They call themselves the Deaf Ninjas - a group of three Carson City young adults learning the art of karate at the Carson ATA Blackbelt Academy.
But they could just as easily be labeled revolutionaries. They may be the first ever all-deaf class to be certified and after 12 weeks were ready to earn their yellow belts.
"They learn incredibly fast," said Joan Lopas, who serves as their interpreter, along with Tori Robinson. "Karate is a visual language. They pay attention to every move."
Lopas started learning sign language as a way to communicate with her grandchildren before they were able to speak. She went on to study it at Western Nevada College where she met the students to whom she would later propose the deaf karate program.
ATA Academy owner Shawn Goodner was excited at the prospect.
"Every person should have the same opportunities in life," Goodner said. "If I can help create that, I will."
Lopas said she has seen a change in the students in the short time they've been studying, both physically and emotionally.
So has participant Loni Friedmann, 19.
"I'm proud," she signed. "I feel much stronger. It feels like I will always be able to protect myself from danger."
The next step, Lopas said, is to integrate them in with the hearing students. She said that will help them navigate better through their day-to-day lives as many of them have had negative experiences throughout their lives that lead them to distrust the hearing.
"To go out into the hearing world with self-confidence and respect I think will help them bridge that gap," said Lopas, who is getting certified along with the students.
The ultimate goal is to enroll the three in the leadership program so that they can become certified instructors to train other deaf children and adults.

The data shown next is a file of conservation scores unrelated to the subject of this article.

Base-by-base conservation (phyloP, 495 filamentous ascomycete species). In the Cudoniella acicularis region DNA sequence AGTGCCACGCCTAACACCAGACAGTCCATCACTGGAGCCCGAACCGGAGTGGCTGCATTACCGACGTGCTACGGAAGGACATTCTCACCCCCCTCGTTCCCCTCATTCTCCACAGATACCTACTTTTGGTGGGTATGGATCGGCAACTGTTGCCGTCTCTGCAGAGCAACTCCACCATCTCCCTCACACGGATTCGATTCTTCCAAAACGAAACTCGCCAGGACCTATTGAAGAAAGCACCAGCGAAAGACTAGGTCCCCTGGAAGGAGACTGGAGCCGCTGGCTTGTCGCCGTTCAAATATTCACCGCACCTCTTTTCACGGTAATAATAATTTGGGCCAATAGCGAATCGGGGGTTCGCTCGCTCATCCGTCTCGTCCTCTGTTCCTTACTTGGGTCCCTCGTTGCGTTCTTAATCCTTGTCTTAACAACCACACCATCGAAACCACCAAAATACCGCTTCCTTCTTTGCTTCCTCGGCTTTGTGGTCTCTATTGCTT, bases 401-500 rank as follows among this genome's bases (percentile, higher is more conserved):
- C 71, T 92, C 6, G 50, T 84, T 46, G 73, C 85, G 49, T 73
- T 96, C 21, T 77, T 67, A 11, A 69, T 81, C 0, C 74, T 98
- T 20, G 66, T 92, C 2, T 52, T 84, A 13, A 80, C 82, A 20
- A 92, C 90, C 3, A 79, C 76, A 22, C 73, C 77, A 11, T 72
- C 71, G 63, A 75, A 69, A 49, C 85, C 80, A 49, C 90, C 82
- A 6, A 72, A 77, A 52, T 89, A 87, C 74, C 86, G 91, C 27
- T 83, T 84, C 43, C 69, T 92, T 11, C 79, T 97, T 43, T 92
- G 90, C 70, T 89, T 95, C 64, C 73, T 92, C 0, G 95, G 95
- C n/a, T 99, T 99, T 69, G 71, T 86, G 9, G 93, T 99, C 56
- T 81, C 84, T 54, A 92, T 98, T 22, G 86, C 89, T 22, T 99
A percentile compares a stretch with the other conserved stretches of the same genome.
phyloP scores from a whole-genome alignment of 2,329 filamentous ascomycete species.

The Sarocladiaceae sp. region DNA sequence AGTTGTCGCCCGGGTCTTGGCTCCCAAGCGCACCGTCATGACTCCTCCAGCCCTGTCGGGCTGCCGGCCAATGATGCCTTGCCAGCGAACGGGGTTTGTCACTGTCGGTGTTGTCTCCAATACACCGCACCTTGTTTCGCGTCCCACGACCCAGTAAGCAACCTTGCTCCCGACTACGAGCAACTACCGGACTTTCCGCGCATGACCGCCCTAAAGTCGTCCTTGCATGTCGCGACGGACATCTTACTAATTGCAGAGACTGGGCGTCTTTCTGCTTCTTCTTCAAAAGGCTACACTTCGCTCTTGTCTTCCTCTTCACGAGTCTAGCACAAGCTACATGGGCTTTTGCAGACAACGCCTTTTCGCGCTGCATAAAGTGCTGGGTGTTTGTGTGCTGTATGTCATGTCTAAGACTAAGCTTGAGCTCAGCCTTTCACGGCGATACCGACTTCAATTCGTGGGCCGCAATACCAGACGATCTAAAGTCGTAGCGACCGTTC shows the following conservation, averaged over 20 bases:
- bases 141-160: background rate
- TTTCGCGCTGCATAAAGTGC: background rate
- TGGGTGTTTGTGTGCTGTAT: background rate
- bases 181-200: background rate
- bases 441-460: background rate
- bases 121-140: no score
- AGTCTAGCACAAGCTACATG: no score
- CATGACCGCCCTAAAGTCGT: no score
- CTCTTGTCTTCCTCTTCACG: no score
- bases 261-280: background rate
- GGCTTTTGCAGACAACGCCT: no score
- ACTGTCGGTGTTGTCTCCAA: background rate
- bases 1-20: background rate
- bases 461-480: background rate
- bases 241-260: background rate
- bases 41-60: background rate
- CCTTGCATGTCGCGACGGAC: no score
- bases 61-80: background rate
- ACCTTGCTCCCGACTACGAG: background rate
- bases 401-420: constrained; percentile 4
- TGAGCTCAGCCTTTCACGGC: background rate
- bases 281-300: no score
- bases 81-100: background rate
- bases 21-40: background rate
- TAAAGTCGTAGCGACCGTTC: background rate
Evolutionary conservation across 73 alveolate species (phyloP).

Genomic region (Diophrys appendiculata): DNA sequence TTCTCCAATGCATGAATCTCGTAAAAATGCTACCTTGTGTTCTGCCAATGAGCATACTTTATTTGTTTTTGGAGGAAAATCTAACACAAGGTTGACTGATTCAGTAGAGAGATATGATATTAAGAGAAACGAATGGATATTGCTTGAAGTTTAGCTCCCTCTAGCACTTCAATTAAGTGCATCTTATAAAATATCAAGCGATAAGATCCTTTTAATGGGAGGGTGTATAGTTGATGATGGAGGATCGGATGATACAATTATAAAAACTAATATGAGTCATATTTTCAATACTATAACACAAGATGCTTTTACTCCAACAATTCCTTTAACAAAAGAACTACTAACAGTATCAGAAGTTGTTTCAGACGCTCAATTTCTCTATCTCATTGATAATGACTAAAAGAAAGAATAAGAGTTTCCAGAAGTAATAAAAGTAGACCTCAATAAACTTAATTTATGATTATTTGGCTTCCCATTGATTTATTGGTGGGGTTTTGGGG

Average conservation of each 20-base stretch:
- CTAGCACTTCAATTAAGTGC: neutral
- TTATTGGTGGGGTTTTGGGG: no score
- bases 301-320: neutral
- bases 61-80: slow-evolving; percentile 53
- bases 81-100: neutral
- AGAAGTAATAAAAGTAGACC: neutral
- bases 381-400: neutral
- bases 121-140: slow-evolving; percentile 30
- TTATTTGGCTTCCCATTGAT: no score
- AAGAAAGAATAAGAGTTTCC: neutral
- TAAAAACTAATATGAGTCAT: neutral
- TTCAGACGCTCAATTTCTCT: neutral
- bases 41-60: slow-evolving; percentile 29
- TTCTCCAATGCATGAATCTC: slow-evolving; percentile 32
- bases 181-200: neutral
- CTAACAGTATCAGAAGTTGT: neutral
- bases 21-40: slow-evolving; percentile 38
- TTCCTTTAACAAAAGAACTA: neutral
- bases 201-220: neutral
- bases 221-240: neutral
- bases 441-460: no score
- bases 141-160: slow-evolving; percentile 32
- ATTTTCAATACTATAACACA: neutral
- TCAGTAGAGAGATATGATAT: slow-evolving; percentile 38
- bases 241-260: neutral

"It's an easy way to help the deaf," signed participant Chelsea Owen-Self, 23. "We want to learn more and more."
But before they can, they must overcome some obstacles.
The first is cost. It will cost about $15,000 for the three to obtain all the certifications necessary. Lopas is looking for help with fundraising or grant ideas.
The other is time. In order to create the deaf program, the manual will need to be translated into American Sign Language. Lopas and Goodner are working together on that project.
In addition to the self-defense taught in karate, students also learn values such as respect, courtesy and loyalty.
"The life skills are an invaluable thing," Lopas said.
As is the ability to defend themselves and feel confident when out on their own, said participant Hugo Paniagua, 20.
"It's good to learn to fight," he signed. "It's hard, and I love it."
Lopas hopes the community can help get the program off the ground so it can continue for other deaf students.
"This is my heart's dream," she said.